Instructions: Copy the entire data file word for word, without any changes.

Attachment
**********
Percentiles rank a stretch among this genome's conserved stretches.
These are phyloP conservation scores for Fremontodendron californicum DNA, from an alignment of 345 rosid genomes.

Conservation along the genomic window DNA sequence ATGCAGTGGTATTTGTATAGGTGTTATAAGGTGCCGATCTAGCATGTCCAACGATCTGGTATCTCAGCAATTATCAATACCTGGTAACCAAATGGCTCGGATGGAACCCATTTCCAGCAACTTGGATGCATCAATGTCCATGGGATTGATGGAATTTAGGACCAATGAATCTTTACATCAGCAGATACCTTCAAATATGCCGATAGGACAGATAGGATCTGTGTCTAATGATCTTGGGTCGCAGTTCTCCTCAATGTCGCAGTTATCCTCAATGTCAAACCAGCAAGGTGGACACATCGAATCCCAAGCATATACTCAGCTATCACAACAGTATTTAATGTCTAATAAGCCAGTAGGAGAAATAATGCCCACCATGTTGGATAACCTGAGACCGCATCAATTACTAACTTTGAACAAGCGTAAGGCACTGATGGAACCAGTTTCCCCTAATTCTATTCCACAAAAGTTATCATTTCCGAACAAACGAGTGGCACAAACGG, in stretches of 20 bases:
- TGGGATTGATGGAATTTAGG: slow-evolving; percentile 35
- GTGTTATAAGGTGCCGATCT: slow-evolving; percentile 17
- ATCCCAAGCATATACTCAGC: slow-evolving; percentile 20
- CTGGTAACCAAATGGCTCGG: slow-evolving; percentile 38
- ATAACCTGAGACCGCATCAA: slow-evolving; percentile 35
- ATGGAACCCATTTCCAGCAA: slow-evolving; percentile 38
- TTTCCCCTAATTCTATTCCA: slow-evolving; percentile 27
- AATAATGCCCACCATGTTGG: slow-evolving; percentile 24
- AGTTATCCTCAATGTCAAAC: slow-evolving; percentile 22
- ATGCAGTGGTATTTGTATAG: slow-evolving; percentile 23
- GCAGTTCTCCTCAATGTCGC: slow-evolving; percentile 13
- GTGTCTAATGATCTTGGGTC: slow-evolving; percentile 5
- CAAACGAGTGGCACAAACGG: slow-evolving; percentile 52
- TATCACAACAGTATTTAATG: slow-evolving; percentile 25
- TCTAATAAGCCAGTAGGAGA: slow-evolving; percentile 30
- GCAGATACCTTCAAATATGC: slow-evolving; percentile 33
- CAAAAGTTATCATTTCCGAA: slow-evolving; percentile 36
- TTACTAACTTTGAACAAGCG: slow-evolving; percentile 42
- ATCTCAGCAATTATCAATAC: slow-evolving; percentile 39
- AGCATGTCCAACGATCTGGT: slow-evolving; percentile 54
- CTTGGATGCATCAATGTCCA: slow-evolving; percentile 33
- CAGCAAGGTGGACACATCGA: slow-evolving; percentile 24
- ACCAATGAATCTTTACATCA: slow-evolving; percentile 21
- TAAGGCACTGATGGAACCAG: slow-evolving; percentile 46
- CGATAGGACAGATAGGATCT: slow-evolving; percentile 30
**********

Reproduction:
Percentiles rank a stretch among this genome's conserved stretches.
These are phyloP conservation scores for Fremontodendron californicum DNA, from an alignment of 345 rosid genomes.

Conservation along the genomic window DNA sequence ATGCAGTGGTATTTGTATAGGTGTTATAAGGTGCCGATCTAGCATGTCCAACGATCTGGTATCTCAGCAATTATCAATACCTGGTAACCAAATGGCTCGGATGGAACCCATTTCCAGCAACTTGGATGCATCAATGTCCATGGGATTGATGGAATTTAGGACCAATGAATCTTTACATCAGCAGATACCTTCAAATATGCCGATAGGACAGATAGGATCTGTGTCTAATGATCTTGGGTCGCAGTTCTCCTCAATGTCGCAGTTATCCTCAATGTCAAACCAGCAAGGTGGACACATCGAATCCCAAGCATATACTCAGCTATCACAACAGTATTTAATGTCTAATAAGCCAGTAGGAGAAATAATGCCCACCATGTTGGATAACCTGAGACCGCATCAATTACTAACTTTGAACAAGCGTAAGGCACTGATGGAACCAGTTTCCCCTAATTCTATTCCACAAAAGTTATCATTTCCGAACAAACGAGTGGCACAAACGG, in stretches of 20 bases:
- TGGGATTGATGGAATTTAGG: slow-evolving; percentile 35
- GTGTTATAAGGTGCCGATCT: slow-evolving; percentile 17
- ATCCCAAGCATATACTCAGC: slow-evolving; percentile 20
- CTGGTAACCAAATGGCTCGG: slow-evolving; percentile 38
- ATAACCTGAGACCGCATCAA: slow-evolving; percentile 35
- ATGGAACCCATTTCCAGCAA: slow-evolving; percentile 38
- TTTCCCCTAATTCTATTCCA: slow-evolving; percentile 27
- AATAATGCCCACCATGTTGG: slow-evolving; percentile 24
- AGTTATCCTCAATGTCAAAC: slow-evolving; percentile 22
- ATGCAGTGGTATTTGTATAG: slow-evolving; percentile 23
- GCAGTTCTCCTCAATGTCGC: slow-evolving; percentile 13
- GTGTCTAATGATCTTGGGTC: slow-evolving; percentile 5
- CAAACGAGTGGCACAAACGG: slow-evolving; percentile 52
- TATCACAACAGTATTTAATG: slow-evolving; percentile 25
- TCTAATAAGCCAGTAGGAGA: slow-evolving; percentile 30
- GCAGATACCTTCAAATATGC: slow-evolving; percentile 33
- CAAAAGTTATCATTTCCGAA: slow-evolving; percentile 36
- TTACTAACTTTGAACAAGCG: slow-evolving; percentile 42
- ATCTCAGCAATTATCAATAC: slow-evolving; percentile 39
- AGCATGTCCAACGATCTGGT: slow-evolving; percentile 54
- CTTGGATGCATCAATGTCCA: slow-evolving; percentile 33
- CAGCAAGGTGGACACATCGA: slow-evolving; percentile 24
- ACCAATGAATCTTTACATCA: slow-evolving; percentile 21
- TAAGGCACTGATGGAACCAG: slow-evolving; percentile 46
- CGATAGGACAGATAGGATCT: slow-evolving; percentile 30